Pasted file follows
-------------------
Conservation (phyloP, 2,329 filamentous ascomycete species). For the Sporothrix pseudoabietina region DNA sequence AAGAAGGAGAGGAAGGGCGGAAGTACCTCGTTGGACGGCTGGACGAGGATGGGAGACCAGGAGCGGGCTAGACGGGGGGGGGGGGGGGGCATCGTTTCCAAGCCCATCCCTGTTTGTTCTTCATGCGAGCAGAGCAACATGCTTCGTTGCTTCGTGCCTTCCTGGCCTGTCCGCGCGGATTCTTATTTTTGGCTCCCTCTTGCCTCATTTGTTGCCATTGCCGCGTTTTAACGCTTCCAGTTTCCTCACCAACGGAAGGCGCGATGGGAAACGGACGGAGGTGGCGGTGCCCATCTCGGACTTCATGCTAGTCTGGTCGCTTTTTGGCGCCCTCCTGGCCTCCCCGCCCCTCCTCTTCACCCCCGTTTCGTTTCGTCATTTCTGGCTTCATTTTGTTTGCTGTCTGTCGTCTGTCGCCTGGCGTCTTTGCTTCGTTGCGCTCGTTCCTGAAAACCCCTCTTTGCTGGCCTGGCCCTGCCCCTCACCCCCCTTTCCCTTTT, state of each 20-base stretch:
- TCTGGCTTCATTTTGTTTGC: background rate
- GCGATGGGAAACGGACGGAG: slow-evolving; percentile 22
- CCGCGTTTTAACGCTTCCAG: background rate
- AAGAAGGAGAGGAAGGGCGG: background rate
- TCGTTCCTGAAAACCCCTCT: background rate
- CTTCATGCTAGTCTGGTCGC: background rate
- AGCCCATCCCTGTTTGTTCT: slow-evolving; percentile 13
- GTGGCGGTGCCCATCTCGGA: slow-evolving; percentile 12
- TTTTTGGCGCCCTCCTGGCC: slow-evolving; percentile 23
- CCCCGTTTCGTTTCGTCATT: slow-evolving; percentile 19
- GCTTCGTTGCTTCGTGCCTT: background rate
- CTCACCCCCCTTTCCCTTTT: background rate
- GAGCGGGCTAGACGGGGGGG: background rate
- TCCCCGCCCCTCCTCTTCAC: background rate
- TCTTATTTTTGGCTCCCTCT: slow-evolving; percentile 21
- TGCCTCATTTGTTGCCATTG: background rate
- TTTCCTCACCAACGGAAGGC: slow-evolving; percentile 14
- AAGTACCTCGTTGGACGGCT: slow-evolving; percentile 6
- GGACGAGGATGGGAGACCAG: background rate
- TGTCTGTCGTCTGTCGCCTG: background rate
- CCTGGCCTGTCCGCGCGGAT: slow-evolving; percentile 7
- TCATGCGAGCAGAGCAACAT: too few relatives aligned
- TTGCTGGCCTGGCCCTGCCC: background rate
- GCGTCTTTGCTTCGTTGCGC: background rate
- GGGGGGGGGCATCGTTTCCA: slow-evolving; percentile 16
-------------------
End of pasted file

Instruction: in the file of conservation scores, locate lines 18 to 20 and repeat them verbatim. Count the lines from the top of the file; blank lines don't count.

- TTTCCTCACCAACGGAAGGC: slow-evolving; percentile 14
- AAGTACCTCGTTGGACGGCT: slow-evolving; percentile 6
- GGACGAGGATGGGAGACCAG: background rate